Q: I live in a 12-unit apartment building. When the previous owner died, his will provided an apartment "rent-free for life" to a friend of mine. The building was sold recently and the new owners are aware of the agreement and do not collect rent from this tenant. But an issue has come up and I am wondering who is legally responsible for the maintenance inside this rent-free apartment?

Q: I live in a 12-unit apartment building. When the previous owner died, his will provided an apartment "rent-free for life" to a friend of mine. The building was sold recently and the new owners are aware of the agreement and do not collect rent from this tenant. But an issue has come up and I am wondering who is legally responsible for the maintenance inside this rent-free apartment? They are claiming that since my friend doesn’t pay rent they are not obligated to make any repairs to his unit. He is not asking them to renovate or upgrade the apartment but just to fix things that break. Does this make sense?

A: This is an interesting situation that does not commonly occur and the only way to accurately answer your question is to review the will or other appropriate documents to see the exact provisions of the bequest. It is possible that there were limitations or requirements placed on the use or maintenance of the rent-free apartment as part of the bequest. However, assuming the documents are silent or not available, it seems that the current owners of the property are legally responsible for the maintenance required for this particular apartment under the standard interpretation of an owner’s responsibility to maintain and repair rental property. Simply stated, the current owners must maintain this apartment in exactly the same manner as they are legally required for all of the other units in the building.

The provision of a life estate to your friend would not seem to change the normal obligation of a landlord to properly maintain the premises in a usual manner. I would suggest your friend send a letter to the owner outlining their understanding of the arrangement and ask the new owner to respond with their reasons why they are unwilling to make routine repairs. Of course, if they have some legal basis then your friend should seek legal advice as well.

Q: Late last year the roofs were completely replaced on my apartment building. I had never had any roof leaks. Recently, I returned from a week’s vacation to find that my new roof had leaked and my bed and dresser were completely soaked and ruined.

I made a claim for approximately $1,000 to the property manager and owner and they have turned my file over to their insurance company. The insurance company has been impossible and has given me the runaround for nearly four months. Is there an agency where I can file a complaint against the apartment complex and the insurance company?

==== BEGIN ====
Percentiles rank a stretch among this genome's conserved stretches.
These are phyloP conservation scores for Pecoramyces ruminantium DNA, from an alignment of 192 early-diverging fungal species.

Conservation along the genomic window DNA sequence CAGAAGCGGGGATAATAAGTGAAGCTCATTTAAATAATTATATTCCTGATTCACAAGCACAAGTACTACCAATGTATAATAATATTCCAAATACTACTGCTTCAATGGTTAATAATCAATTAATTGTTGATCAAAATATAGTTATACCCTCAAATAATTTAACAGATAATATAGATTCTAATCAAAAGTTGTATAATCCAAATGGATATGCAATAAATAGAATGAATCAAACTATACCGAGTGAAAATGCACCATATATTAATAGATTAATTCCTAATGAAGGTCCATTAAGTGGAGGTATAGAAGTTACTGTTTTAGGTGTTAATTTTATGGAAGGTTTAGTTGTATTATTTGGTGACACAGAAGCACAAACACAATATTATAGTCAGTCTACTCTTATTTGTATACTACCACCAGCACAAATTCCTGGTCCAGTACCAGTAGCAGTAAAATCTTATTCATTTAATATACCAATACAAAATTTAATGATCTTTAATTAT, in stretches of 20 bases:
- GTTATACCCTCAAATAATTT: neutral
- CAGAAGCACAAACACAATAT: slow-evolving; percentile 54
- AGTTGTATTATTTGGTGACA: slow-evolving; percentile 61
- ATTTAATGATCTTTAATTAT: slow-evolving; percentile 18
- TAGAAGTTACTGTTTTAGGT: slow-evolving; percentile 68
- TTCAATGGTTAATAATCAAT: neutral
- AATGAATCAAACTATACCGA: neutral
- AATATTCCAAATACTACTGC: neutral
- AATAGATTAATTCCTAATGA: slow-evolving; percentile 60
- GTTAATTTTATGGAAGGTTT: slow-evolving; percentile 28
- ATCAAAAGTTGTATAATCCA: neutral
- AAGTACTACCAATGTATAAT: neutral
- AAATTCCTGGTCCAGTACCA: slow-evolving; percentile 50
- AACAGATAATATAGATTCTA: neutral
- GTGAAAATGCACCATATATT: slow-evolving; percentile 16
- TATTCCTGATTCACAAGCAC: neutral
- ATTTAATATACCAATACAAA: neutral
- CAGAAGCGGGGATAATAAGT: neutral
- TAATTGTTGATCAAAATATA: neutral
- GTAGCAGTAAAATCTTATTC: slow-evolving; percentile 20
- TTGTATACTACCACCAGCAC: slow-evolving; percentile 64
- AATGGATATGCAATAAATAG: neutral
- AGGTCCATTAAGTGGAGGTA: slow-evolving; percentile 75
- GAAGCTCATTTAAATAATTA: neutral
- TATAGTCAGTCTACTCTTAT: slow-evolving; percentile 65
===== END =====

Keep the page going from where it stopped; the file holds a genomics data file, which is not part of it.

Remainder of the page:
A: While a complaint may be in order, I would first suggest you contact your insurance agent about making a claim on your renter’s insurance policy. Your insurance will take care of your damages minus your deductible and then seek subrogation or reimbursement from the landlord’s insurance, as the damage clearly was not created by any negligence on your part.

If you still are looking to complain somewhere, I would try your local building inspection or code enforcement department or you could also file a complaint with the local Better Business Bureau or similar organization. Other possibilities include the state insurance commissioner’s office or similar agencies.

Other state and/or local organizations or trade associations are typically not willing to handle tenant vs. landlord complaints. However, if you don’t have renter’s insurance the real question is: What can you do to get your furniture replaced or the funds to replace it yourself?

You indicate that you made a claim with the property manager and owner. This claim should be in writing and make a specific demand for your estimated damages. If you do not receive satisfaction from your written demand then your best option would be to take the owner to court. Luckily, your claim is for a nominal amount and you may be able to seek reimbursement for your damages in a small claims or limited jurisdiction court.

Small claims courts are the proper venue for many types of tenant vs. landlord disputes, as the cost is very reasonable and typically both parties represent themselves without attorneys. Most likely the owner will contact the owner’s insurance company and demand that the insurer resolve the matter quickly so that the owner does not have to appear in court. Another option is to contact the media, as each of the local affiliates of the major network television stations has consumer reporters who are interested in helping the underdog. I have personally worked with the consumer reporters in assisting individuals in tenant-landlord situations and the results have been very positive.

This column on issues confronting tenants and landlords is written by property manager Robert Griswold, author of "Property Management for Dummies" and co-author of "Real Estate Investing for Dummies."

E-mail your questions to Rental Q&A at rgriswold.inman@retodayradio.com.

Questions should be brief and cannot be answered individually.

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